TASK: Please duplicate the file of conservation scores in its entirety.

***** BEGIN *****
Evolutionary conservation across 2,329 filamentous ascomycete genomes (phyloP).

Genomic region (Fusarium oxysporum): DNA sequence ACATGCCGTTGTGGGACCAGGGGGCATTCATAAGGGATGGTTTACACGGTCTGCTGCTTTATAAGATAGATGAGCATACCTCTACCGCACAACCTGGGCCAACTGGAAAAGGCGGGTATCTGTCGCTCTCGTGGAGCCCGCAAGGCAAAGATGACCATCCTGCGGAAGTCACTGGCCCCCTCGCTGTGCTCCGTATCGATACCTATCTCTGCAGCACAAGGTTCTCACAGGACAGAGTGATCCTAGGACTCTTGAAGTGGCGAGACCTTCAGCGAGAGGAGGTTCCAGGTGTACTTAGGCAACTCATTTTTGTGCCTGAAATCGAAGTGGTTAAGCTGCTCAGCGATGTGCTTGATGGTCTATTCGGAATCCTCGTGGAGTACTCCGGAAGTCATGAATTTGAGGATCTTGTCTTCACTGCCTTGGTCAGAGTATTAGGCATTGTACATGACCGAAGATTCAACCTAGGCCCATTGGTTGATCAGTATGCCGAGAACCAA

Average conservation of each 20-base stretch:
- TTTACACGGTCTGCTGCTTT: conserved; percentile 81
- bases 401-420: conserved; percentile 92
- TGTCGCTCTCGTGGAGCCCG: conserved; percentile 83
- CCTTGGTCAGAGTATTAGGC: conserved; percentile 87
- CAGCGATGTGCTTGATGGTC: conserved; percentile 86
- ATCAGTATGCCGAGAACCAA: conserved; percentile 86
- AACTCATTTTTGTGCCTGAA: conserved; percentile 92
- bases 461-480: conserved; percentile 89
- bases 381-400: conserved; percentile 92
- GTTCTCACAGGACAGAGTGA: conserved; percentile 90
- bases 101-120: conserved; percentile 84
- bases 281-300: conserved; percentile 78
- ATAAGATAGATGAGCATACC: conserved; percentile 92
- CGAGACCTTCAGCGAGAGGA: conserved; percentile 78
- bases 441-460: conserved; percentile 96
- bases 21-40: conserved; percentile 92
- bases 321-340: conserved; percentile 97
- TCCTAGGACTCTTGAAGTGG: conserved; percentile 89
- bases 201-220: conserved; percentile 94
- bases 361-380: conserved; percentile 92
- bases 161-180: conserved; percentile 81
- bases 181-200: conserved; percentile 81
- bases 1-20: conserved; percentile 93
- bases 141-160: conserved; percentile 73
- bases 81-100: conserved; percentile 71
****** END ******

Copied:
Evolutionary conservation across 2,329 filamentous ascomycete genomes (phyloP).

Genomic region (Fusarium oxysporum): DNA sequence ACATGCCGTTGTGGGACCAGGGGGCATTCATAAGGGATGGTTTACACGGTCTGCTGCTTTATAAGATAGATGAGCATACCTCTACCGCACAACCTGGGCCAACTGGAAAAGGCGGGTATCTGTCGCTCTCGTGGAGCCCGCAAGGCAAAGATGACCATCCTGCGGAAGTCACTGGCCCCCTCGCTGTGCTCCGTATCGATACCTATCTCTGCAGCACAAGGTTCTCACAGGACAGAGTGATCCTAGGACTCTTGAAGTGGCGAGACCTTCAGCGAGAGGAGGTTCCAGGTGTACTTAGGCAACTCATTTTTGTGCCTGAAATCGAAGTGGTTAAGCTGCTCAGCGATGTGCTTGATGGTCTATTCGGAATCCTCGTGGAGTACTCCGGAAGTCATGAATTTGAGGATCTTGTCTTCACTGCCTTGGTCAGAGTATTAGGCATTGTACATGACCGAAGATTCAACCTAGGCCCATTGGTTGATCAGTATGCCGAGAACCAA

Average conservation of each 20-base stretch:
- TTTACACGGTCTGCTGCTTT: conserved; percentile 81
- bases 401-420: conserved; percentile 92
- TGTCGCTCTCGTGGAGCCCG: conserved; percentile 83
- CCTTGGTCAGAGTATTAGGC: conserved; percentile 87
- CAGCGATGTGCTTGATGGTC: conserved; percentile 86
- ATCAGTATGCCGAGAACCAA: conserved; percentile 86
- AACTCATTTTTGTGCCTGAA: conserved; percentile 92
- bases 461-480: conserved; percentile 89
- bases 381-400: conserved; percentile 92
- GTTCTCACAGGACAGAGTGA: conserved; percentile 90
- bases 101-120: conserved; percentile 84
- bases 281-300: conserved; percentile 78
- ATAAGATAGATGAGCATACC: conserved; percentile 92
- CGAGACCTTCAGCGAGAGGA: conserved; percentile 78
- bases 441-460: conserved; percentile 96
- bases 21-40: conserved; percentile 92
- bases 321-340: conserved; percentile 97
- TCCTAGGACTCTTGAAGTGG: conserved; percentile 89
- bases 201-220: conserved; percentile 94
- bases 361-380: conserved; percentile 92
- bases 161-180: conserved; percentile 81
- bases 181-200: conserved; percentile 81
- bases 1-20: conserved; percentile 93
- bases 141-160: conserved; percentile 73
- bases 81-100: conserved; percentile 71